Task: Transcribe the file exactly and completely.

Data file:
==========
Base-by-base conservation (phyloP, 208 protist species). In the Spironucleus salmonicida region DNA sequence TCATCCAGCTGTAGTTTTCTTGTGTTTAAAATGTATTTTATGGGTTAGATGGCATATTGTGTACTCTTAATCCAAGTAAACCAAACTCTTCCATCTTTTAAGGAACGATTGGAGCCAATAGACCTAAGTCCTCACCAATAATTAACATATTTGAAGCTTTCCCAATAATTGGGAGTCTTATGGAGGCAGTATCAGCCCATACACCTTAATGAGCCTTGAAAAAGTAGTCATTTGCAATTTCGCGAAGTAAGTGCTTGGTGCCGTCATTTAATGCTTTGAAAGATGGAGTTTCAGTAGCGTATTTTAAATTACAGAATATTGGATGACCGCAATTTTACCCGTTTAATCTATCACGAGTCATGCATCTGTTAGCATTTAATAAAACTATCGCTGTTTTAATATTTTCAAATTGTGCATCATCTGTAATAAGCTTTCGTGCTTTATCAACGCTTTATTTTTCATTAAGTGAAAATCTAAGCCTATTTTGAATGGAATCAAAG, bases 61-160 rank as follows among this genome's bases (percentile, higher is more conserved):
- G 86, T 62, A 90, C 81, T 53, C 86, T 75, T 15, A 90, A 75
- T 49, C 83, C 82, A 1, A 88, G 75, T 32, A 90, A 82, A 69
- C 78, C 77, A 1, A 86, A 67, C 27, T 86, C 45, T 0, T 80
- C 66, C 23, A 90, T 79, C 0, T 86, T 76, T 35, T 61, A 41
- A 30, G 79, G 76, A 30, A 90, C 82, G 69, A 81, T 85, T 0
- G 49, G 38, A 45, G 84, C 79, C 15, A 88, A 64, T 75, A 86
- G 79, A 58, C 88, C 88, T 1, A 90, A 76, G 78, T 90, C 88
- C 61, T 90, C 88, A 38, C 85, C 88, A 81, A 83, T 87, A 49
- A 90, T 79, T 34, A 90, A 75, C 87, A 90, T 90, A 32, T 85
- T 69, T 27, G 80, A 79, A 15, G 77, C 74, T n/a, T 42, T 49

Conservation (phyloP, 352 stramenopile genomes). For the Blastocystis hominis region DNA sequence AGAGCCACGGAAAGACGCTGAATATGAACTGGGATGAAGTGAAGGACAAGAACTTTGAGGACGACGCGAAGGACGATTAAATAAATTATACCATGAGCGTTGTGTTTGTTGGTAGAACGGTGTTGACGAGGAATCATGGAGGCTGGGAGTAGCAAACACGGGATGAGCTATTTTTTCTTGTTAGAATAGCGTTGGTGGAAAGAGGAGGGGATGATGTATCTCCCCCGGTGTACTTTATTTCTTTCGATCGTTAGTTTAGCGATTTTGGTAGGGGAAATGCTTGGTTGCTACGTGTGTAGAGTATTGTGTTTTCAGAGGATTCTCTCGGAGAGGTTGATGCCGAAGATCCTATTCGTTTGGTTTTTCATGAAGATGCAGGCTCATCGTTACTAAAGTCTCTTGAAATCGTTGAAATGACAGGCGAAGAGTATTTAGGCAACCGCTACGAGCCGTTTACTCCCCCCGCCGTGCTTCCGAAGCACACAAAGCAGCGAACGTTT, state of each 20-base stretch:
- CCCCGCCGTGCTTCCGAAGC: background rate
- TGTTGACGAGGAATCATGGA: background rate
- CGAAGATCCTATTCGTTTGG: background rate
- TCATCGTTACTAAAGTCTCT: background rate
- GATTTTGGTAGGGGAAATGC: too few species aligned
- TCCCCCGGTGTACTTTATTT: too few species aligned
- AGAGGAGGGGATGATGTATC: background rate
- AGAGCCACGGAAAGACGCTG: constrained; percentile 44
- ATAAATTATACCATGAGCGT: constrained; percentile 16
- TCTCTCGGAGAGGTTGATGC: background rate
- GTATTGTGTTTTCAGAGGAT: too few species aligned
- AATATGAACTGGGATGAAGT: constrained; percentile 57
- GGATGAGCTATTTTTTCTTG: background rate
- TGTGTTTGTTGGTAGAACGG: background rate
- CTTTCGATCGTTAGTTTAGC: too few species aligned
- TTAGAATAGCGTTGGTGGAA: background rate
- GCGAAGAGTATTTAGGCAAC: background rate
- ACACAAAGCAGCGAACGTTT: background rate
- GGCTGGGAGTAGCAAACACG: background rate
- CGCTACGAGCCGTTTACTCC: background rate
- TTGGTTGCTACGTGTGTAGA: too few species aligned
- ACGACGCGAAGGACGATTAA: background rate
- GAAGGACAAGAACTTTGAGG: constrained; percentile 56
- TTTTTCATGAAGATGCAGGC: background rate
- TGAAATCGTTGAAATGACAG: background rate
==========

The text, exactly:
Base-by-base conservation (phyloP, 208 protist species). In the Spironucleus salmonicida region DNA sequence TCATCCAGCTGTAGTTTTCTTGTGTTTAAAATGTATTTTATGGGTTAGATGGCATATTGTGTACTCTTAATCCAAGTAAACCAAACTCTTCCATCTTTTAAGGAACGATTGGAGCCAATAGACCTAAGTCCTCACCAATAATTAACATATTTGAAGCTTTCCCAATAATTGGGAGTCTTATGGAGGCAGTATCAGCCCATACACCTTAATGAGCCTTGAAAAAGTAGTCATTTGCAATTTCGCGAAGTAAGTGCTTGGTGCCGTCATTTAATGCTTTGAAAGATGGAGTTTCAGTAGCGTATTTTAAATTACAGAATATTGGATGACCGCAATTTTACCCGTTTAATCTATCACGAGTCATGCATCTGTTAGCATTTAATAAAACTATCGCTGTTTTAATATTTTCAAATTGTGCATCATCTGTAATAAGCTTTCGTGCTTTATCAACGCTTTATTTTTCATTAAGTGAAAATCTAAGCCTATTTTGAATGGAATCAAAG, bases 61-160 rank as follows among this genome's bases (percentile, higher is more conserved):
- G 86, T 62, A 90, C 81, T 53, C 86, T 75, T 15, A 90, A 75
- T 49, C 83, C 82, A 1, A 88, G 75, T 32, A 90, A 82, A 69
- C 78, C 77, A 1, A 86, A 67, C 27, T 86, C 45, T 0, T 80
- C 66, C 23, A 90, T 79, C 0, T 86, T 76, T 35, T 61, A 41
- A 30, G 79, G 76, A 30, A 90, C 82, G 69, A 81, T 85, T 0
- G 49, G 38, A 45, G 84, C 79, C 15, A 88, A 64, T 75, A 86
- G 79, A 58, C 88, C 88, T 1, A 90, A 76, G 78, T 90, C 88
- C 61, T 90, C 88, A 38, C 85, C 88, A 81, A 83, T 87, A 49
- A 90, T 79, T 34, A 90, A 75, C 87, A 90, T 90, A 32, T 85
- T 69, T 27, G 80, A 79, A 15, G 77, C 74, T n/a, T 42, T 49

Conservation (phyloP, 352 stramenopile genomes). For the Blastocystis hominis region DNA sequence AGAGCCACGGAAAGACGCTGAATATGAACTGGGATGAAGTGAAGGACAAGAACTTTGAGGACGACGCGAAGGACGATTAAATAAATTATACCATGAGCGTTGTGTTTGTTGGTAGAACGGTGTTGACGAGGAATCATGGAGGCTGGGAGTAGCAAACACGGGATGAGCTATTTTTTCTTGTTAGAATAGCGTTGGTGGAAAGAGGAGGGGATGATGTATCTCCCCCGGTGTACTTTATTTCTTTCGATCGTTAGTTTAGCGATTTTGGTAGGGGAAATGCTTGGTTGCTACGTGTGTAGAGTATTGTGTTTTCAGAGGATTCTCTCGGAGAGGTTGATGCCGAAGATCCTATTCGTTTGGTTTTTCATGAAGATGCAGGCTCATCGTTACTAAAGTCTCTTGAAATCGTTGAAATGACAGGCGAAGAGTATTTAGGCAACCGCTACGAGCCGTTTACTCCCCCCGCCGTGCTTCCGAAGCACACAAAGCAGCGAACGTTT, state of each 20-base stretch:
- CCCCGCCGTGCTTCCGAAGC: background rate
- TGTTGACGAGGAATCATGGA: background rate
- CGAAGATCCTATTCGTTTGG: background rate
- TCATCGTTACTAAAGTCTCT: background rate
- GATTTTGGTAGGGGAAATGC: too few species aligned
- TCCCCCGGTGTACTTTATTT: too few species aligned
- AGAGGAGGGGATGATGTATC: background rate
- AGAGCCACGGAAAGACGCTG: constrained; percentile 44
- ATAAATTATACCATGAGCGT: constrained; percentile 16
- TCTCTCGGAGAGGTTGATGC: background rate
- GTATTGTGTTTTCAGAGGAT: too few species aligned
- AATATGAACTGGGATGAAGT: constrained; percentile 57
- GGATGAGCTATTTTTTCTTG: background rate
- TGTGTTTGTTGGTAGAACGG: background rate
- CTTTCGATCGTTAGTTTAGC: too few species aligned
- TTAGAATAGCGTTGGTGGAA: background rate
- GCGAAGAGTATTTAGGCAAC: background rate
- ACACAAAGCAGCGAACGTTT: background rate
- GGCTGGGAGTAGCAAACACG: background rate
- CGCTACGAGCCGTTTACTCC: background rate
- TTGGTTGCTACGTGTGTAGA: too few species aligned
- ACGACGCGAAGGACGATTAA: background rate
- GAAGGACAAGAACTTTGAGG: constrained; percentile 56
- TTTTTCATGAAGATGCAGGC: background rate
- TGAAATCGTTGAAATGACAG: background rate